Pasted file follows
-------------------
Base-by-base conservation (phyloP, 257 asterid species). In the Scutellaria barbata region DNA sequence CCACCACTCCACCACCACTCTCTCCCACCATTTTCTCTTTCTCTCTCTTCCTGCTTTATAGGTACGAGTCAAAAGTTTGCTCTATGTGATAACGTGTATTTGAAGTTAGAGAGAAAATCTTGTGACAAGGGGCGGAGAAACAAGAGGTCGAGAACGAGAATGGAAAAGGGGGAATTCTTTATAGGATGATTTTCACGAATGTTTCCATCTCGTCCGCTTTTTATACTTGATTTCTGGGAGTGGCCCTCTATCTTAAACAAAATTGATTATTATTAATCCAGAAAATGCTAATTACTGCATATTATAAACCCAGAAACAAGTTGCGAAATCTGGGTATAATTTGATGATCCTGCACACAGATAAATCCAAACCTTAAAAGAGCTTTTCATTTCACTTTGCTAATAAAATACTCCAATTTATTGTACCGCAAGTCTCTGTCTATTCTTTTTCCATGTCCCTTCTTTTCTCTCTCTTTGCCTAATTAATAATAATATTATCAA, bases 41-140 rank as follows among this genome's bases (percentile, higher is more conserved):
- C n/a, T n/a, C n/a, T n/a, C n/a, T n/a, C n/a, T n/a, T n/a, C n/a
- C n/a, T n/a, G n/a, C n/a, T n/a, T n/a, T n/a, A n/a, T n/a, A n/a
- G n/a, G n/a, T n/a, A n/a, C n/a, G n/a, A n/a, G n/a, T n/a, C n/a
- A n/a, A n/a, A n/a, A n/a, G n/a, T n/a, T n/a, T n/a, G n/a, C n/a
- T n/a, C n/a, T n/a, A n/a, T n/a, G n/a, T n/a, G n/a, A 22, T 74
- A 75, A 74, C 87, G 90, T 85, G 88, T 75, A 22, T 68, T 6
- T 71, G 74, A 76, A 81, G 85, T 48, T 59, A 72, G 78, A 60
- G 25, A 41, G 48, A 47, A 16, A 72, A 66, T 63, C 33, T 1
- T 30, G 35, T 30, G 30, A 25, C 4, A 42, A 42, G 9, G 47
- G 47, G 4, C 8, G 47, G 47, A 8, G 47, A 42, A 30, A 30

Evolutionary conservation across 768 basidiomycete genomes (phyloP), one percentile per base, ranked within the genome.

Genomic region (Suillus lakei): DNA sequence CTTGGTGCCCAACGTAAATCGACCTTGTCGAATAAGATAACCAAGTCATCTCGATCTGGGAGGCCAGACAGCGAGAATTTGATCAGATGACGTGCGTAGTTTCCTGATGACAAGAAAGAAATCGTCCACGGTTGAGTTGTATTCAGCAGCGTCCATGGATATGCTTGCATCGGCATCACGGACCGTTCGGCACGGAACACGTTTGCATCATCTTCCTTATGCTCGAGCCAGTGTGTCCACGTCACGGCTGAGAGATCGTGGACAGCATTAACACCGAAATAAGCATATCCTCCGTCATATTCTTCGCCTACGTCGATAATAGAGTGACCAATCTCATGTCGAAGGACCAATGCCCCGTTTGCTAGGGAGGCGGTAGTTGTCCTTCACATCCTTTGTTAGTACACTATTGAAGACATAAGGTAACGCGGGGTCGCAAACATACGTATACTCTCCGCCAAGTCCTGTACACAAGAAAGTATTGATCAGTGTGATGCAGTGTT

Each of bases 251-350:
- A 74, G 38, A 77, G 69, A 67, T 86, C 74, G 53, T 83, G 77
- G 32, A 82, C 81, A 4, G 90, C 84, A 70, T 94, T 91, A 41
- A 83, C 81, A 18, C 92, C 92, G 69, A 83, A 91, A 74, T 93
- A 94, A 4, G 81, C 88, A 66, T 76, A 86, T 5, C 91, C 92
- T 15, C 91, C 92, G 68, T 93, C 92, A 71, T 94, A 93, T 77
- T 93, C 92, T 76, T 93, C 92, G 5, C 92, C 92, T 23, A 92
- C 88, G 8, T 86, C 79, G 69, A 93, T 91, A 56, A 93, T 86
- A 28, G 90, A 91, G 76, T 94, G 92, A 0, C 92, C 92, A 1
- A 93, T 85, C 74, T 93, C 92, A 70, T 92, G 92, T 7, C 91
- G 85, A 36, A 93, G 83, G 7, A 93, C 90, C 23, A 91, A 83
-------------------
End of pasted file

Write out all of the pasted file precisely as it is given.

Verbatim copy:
Base-by-base conservation (phyloP, 257 asterid species). In the Scutellaria barbata region DNA sequence CCACCACTCCACCACCACTCTCTCCCACCATTTTCTCTTTCTCTCTCTTCCTGCTTTATAGGTACGAGTCAAAAGTTTGCTCTATGTGATAACGTGTATTTGAAGTTAGAGAGAAAATCTTGTGACAAGGGGCGGAGAAACAAGAGGTCGAGAACGAGAATGGAAAAGGGGGAATTCTTTATAGGATGATTTTCACGAATGTTTCCATCTCGTCCGCTTTTTATACTTGATTTCTGGGAGTGGCCCTCTATCTTAAACAAAATTGATTATTATTAATCCAGAAAATGCTAATTACTGCATATTATAAACCCAGAAACAAGTTGCGAAATCTGGGTATAATTTGATGATCCTGCACACAGATAAATCCAAACCTTAAAAGAGCTTTTCATTTCACTTTGCTAATAAAATACTCCAATTTATTGTACCGCAAGTCTCTGTCTATTCTTTTTCCATGTCCCTTCTTTTCTCTCTCTTTGCCTAATTAATAATAATATTATCAA, bases 41-140 rank as follows among this genome's bases (percentile, higher is more conserved):
- C n/a, T n/a, C n/a, T n/a, C n/a, T n/a, C n/a, T n/a, T n/a, C n/a
- C n/a, T n/a, G n/a, C n/a, T n/a, T n/a, T n/a, A n/a, T n/a, A n/a
- G n/a, G n/a, T n/a, A n/a, C n/a, G n/a, A n/a, G n/a, T n/a, C n/a
- A n/a, A n/a, A n/a, A n/a, G n/a, T n/a, T n/a, T n/a, G n/a, C n/a
- T n/a, C n/a, T n/a, A n/a, T n/a, G n/a, T n/a, G n/a, A 22, T 74
- A 75, A 74, C 87, G 90, T 85, G 88, T 75, A 22, T 68, T 6
- T 71, G 74, A 76, A 81, G 85, T 48, T 59, A 72, G 78, A 60
- G 25, A 41, G 48, A 47, A 16, A 72, A 66, T 63, C 33, T 1
- T 30, G 35, T 30, G 30, A 25, C 4, A 42, A 42, G 9, G 47
- G 47, G 4, C 8, G 47, G 47, A 8, G 47, A 42, A 30, A 30

Evolutionary conservation across 768 basidiomycete genomes (phyloP), one percentile per base, ranked within the genome.

Genomic region (Suillus lakei): DNA sequence CTTGGTGCCCAACGTAAATCGACCTTGTCGAATAAGATAACCAAGTCATCTCGATCTGGGAGGCCAGACAGCGAGAATTTGATCAGATGACGTGCGTAGTTTCCTGATGACAAGAAAGAAATCGTCCACGGTTGAGTTGTATTCAGCAGCGTCCATGGATATGCTTGCATCGGCATCACGGACCGTTCGGCACGGAACACGTTTGCATCATCTTCCTTATGCTCGAGCCAGTGTGTCCACGTCACGGCTGAGAGATCGTGGACAGCATTAACACCGAAATAAGCATATCCTCCGTCATATTCTTCGCCTACGTCGATAATAGAGTGACCAATCTCATGTCGAAGGACCAATGCCCCGTTTGCTAGGGAGGCGGTAGTTGTCCTTCACATCCTTTGTTAGTACACTATTGAAGACATAAGGTAACGCGGGGTCGCAAACATACGTATACTCTCCGCCAAGTCCTGTACACAAGAAAGTATTGATCAGTGTGATGCAGTGTT

Each of bases 251-350:
- A 74, G 38, A 77, G 69, A 67, T 86, C 74, G 53, T 83, G 77
- G 32, A 82, C 81, A 4, G 90, C 84, A 70, T 94, T 91, A 41
- A 83, C 81, A 18, C 92, C 92, G 69, A 83, A 91, A 74, T 93
- A 94, A 4, G 81, C 88, A 66, T 76, A 86, T 5, C 91, C 92
- T 15, C 91, C 92, G 68, T 93, C 92, A 71, T 94, A 93, T 77
- T 93, C 92, T 76, T 93, C 92, G 5, C 92, C 92, T 23, A 92
- C 88, G 8, T 86, C 79, G 69, A 93, T 91, A 56, A 93, T 86
- A 28, G 90, A 91, G 76, T 94, G 92, A 0, C 92, C 92, A 1
- A 93, T 85, C 74, T 93, C 92, A 70, T 92, G 92, T 7, C 91
- G 85, A 36, A 93, G 83, G 7, A 93, C 90, C 23, A 91, A 83